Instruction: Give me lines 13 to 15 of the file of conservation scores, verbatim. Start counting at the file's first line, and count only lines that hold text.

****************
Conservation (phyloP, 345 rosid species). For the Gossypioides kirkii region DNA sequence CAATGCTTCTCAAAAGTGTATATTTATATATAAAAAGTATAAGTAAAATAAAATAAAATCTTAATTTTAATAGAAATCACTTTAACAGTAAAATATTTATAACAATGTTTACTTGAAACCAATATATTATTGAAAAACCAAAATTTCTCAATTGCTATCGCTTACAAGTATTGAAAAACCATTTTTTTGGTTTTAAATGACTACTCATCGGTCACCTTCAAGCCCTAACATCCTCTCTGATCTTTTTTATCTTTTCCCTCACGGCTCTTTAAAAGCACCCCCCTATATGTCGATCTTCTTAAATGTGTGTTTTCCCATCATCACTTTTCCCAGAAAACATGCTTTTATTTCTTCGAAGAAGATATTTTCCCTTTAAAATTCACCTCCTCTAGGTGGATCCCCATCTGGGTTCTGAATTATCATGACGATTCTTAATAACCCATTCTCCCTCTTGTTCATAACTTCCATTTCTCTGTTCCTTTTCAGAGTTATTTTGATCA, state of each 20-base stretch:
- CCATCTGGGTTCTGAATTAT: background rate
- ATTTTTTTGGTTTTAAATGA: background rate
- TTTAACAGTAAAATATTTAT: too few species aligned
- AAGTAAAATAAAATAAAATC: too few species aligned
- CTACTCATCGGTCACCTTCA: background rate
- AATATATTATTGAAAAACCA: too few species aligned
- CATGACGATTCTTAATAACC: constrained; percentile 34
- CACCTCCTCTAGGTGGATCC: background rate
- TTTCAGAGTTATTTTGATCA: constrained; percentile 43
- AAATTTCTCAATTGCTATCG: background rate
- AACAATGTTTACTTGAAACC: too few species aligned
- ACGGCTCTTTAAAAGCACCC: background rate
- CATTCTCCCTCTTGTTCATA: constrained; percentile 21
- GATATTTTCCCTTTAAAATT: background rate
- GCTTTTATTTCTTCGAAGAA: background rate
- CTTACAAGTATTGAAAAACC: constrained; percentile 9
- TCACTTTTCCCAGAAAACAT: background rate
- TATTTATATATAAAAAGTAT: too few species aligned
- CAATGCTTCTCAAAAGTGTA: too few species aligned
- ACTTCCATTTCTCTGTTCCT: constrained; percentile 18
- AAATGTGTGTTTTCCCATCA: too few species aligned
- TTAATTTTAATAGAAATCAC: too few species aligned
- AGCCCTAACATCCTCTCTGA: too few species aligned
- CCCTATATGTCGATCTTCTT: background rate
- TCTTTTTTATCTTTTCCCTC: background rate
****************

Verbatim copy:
- ACGGCTCTTTAAAAGCACCC: background rate
- CATTCTCCCTCTTGTTCATA: constrained; percentile 21
- GATATTTTCCCTTTAAAATT: background rate